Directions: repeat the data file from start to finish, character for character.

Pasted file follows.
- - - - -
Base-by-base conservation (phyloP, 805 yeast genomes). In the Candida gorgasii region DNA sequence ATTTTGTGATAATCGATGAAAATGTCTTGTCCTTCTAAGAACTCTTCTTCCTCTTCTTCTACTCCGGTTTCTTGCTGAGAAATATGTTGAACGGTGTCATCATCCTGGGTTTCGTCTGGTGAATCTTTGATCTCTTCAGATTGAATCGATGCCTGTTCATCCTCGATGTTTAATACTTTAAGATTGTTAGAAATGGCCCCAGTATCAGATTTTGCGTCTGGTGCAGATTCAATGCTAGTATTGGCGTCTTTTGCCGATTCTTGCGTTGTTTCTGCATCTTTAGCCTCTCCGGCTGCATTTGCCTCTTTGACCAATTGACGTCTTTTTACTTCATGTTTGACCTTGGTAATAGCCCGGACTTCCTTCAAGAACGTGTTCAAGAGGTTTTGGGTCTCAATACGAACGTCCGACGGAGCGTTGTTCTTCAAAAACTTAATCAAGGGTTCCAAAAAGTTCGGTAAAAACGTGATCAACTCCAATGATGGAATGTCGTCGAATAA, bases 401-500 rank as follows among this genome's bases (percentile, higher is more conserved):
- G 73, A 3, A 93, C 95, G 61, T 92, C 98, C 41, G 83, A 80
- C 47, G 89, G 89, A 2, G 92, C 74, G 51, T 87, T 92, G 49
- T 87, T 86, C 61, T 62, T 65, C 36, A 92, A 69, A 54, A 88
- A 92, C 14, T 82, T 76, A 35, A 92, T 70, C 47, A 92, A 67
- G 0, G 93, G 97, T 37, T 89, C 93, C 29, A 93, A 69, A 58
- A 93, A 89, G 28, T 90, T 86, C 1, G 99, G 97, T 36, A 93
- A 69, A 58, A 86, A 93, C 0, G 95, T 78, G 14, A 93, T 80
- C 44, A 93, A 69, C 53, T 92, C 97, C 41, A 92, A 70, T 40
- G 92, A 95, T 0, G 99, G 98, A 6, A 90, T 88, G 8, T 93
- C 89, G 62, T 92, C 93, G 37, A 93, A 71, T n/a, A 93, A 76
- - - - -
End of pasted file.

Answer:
Base-by-base conservation (phyloP, 805 yeast genomes). In the Candida gorgasii region DNA sequence ATTTTGTGATAATCGATGAAAATGTCTTGTCCTTCTAAGAACTCTTCTTCCTCTTCTTCTACTCCGGTTTCTTGCTGAGAAATATGTTGAACGGTGTCATCATCCTGGGTTTCGTCTGGTGAATCTTTGATCTCTTCAGATTGAATCGATGCCTGTTCATCCTCGATGTTTAATACTTTAAGATTGTTAGAAATGGCCCCAGTATCAGATTTTGCGTCTGGTGCAGATTCAATGCTAGTATTGGCGTCTTTTGCCGATTCTTGCGTTGTTTCTGCATCTTTAGCCTCTCCGGCTGCATTTGCCTCTTTGACCAATTGACGTCTTTTTACTTCATGTTTGACCTTGGTAATAGCCCGGACTTCCTTCAAGAACGTGTTCAAGAGGTTTTGGGTCTCAATACGAACGTCCGACGGAGCGTTGTTCTTCAAAAACTTAATCAAGGGTTCCAAAAAGTTCGGTAAAAACGTGATCAACTCCAATGATGGAATGTCGTCGAATAA, bases 401-500 rank as follows among this genome's bases (percentile, higher is more conserved):
- G 73, A 3, A 93, C 95, G 61, T 92, C 98, C 41, G 83, A 80
- C 47, G 89, G 89, A 2, G 92, C 74, G 51, T 87, T 92, G 49
- T 87, T 86, C 61, T 62, T 65, C 36, A 92, A 69, A 54, A 88
- A 92, C 14, T 82, T 76, A 35, A 92, T 70, C 47, A 92, A 67
- G 0, G 93, G 97, T 37, T 89, C 93, C 29, A 93, A 69, A 58
- A 93, A 89, G 28, T 90, T 86, C 1, G 99, G 97, T 36, A 93
- A 69, A 58, A 86, A 93, C 0, G 95, T 78, G 14, A 93, T 80
- C 44, A 93, A 69, C 53, T 92, C 97, C 41, A 92, A 70, T 40
- G 92, A 95, T 0, G 99, G 98, A 6, A 90, T 88, G 8, T 93
- C 89, G 62, T 92, C 93, G 37, A 93, A 71, T n/a, A 93, A 76